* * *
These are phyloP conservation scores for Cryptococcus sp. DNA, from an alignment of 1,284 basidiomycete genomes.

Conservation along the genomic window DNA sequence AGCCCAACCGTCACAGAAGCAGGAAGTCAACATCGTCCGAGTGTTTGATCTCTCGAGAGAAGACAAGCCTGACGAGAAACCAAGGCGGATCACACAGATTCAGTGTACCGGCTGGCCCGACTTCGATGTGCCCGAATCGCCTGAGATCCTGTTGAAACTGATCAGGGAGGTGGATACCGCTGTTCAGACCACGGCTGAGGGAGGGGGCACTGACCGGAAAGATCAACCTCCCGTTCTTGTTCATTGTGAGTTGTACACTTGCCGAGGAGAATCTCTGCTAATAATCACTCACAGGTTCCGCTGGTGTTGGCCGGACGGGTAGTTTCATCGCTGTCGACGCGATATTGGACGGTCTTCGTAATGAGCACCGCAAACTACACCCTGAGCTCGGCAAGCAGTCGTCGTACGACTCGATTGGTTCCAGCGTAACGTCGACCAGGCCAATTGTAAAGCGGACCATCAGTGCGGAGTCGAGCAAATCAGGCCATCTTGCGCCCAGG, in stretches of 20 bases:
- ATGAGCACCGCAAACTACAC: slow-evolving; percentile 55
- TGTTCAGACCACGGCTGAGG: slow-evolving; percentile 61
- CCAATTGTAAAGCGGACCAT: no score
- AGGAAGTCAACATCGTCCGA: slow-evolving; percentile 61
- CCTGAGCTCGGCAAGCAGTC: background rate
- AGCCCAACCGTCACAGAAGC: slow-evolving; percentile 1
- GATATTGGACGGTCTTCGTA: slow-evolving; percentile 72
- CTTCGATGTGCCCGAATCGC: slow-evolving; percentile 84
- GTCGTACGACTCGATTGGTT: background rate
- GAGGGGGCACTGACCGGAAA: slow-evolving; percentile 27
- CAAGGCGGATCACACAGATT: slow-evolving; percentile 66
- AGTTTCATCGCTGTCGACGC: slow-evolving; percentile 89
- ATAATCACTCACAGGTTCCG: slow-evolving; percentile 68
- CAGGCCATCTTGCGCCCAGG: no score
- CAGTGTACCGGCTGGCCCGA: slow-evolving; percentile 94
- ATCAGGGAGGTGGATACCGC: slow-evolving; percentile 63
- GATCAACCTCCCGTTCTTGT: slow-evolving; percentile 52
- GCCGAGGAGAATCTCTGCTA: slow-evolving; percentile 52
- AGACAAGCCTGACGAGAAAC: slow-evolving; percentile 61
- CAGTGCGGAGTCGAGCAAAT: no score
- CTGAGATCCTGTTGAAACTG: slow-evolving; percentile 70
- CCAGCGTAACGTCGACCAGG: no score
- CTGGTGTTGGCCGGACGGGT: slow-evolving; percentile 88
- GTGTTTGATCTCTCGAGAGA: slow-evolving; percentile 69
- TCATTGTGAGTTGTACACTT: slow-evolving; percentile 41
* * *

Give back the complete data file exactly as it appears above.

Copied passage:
These are phyloP conservation scores for Cryptococcus sp. DNA, from an alignment of 1,284 basidiomycete genomes.

Conservation along the genomic window DNA sequence AGCCCAACCGTCACAGAAGCAGGAAGTCAACATCGTCCGAGTGTTTGATCTCTCGAGAGAAGACAAGCCTGACGAGAAACCAAGGCGGATCACACAGATTCAGTGTACCGGCTGGCCCGACTTCGATGTGCCCGAATCGCCTGAGATCCTGTTGAAACTGATCAGGGAGGTGGATACCGCTGTTCAGACCACGGCTGAGGGAGGGGGCACTGACCGGAAAGATCAACCTCCCGTTCTTGTTCATTGTGAGTTGTACACTTGCCGAGGAGAATCTCTGCTAATAATCACTCACAGGTTCCGCTGGTGTTGGCCGGACGGGTAGTTTCATCGCTGTCGACGCGATATTGGACGGTCTTCGTAATGAGCACCGCAAACTACACCCTGAGCTCGGCAAGCAGTCGTCGTACGACTCGATTGGTTCCAGCGTAACGTCGACCAGGCCAATTGTAAAGCGGACCATCAGTGCGGAGTCGAGCAAATCAGGCCATCTTGCGCCCAGG, in stretches of 20 bases:
- ATGAGCACCGCAAACTACAC: slow-evolving; percentile 55
- TGTTCAGACCACGGCTGAGG: slow-evolving; percentile 61
- CCAATTGTAAAGCGGACCAT: no score
- AGGAAGTCAACATCGTCCGA: slow-evolving; percentile 61
- CCTGAGCTCGGCAAGCAGTC: background rate
- AGCCCAACCGTCACAGAAGC: slow-evolving; percentile 1
- GATATTGGACGGTCTTCGTA: slow-evolving; percentile 72
- CTTCGATGTGCCCGAATCGC: slow-evolving; percentile 84
- GTCGTACGACTCGATTGGTT: background rate
- GAGGGGGCACTGACCGGAAA: slow-evolving; percentile 27
- CAAGGCGGATCACACAGATT: slow-evolving; percentile 66
- AGTTTCATCGCTGTCGACGC: slow-evolving; percentile 89
- ATAATCACTCACAGGTTCCG: slow-evolving; percentile 68
- CAGGCCATCTTGCGCCCAGG: no score
- CAGTGTACCGGCTGGCCCGA: slow-evolving; percentile 94
- ATCAGGGAGGTGGATACCGC: slow-evolving; percentile 63
- GATCAACCTCCCGTTCTTGT: slow-evolving; percentile 52
- GCCGAGGAGAATCTCTGCTA: slow-evolving; percentile 52
- AGACAAGCCTGACGAGAAAC: slow-evolving; percentile 61
- CAGTGCGGAGTCGAGCAAAT: no score
- CTGAGATCCTGTTGAAACTG: slow-evolving; percentile 70
- CCAGCGTAACGTCGACCAGG: no score
- CTGGTGTTGGCCGGACGGGT: slow-evolving; percentile 88
- GTGTTTGATCTCTCGAGAGA: slow-evolving; percentile 69
- TCATTGTGAGTTGTACACTT: slow-evolving; percentile 41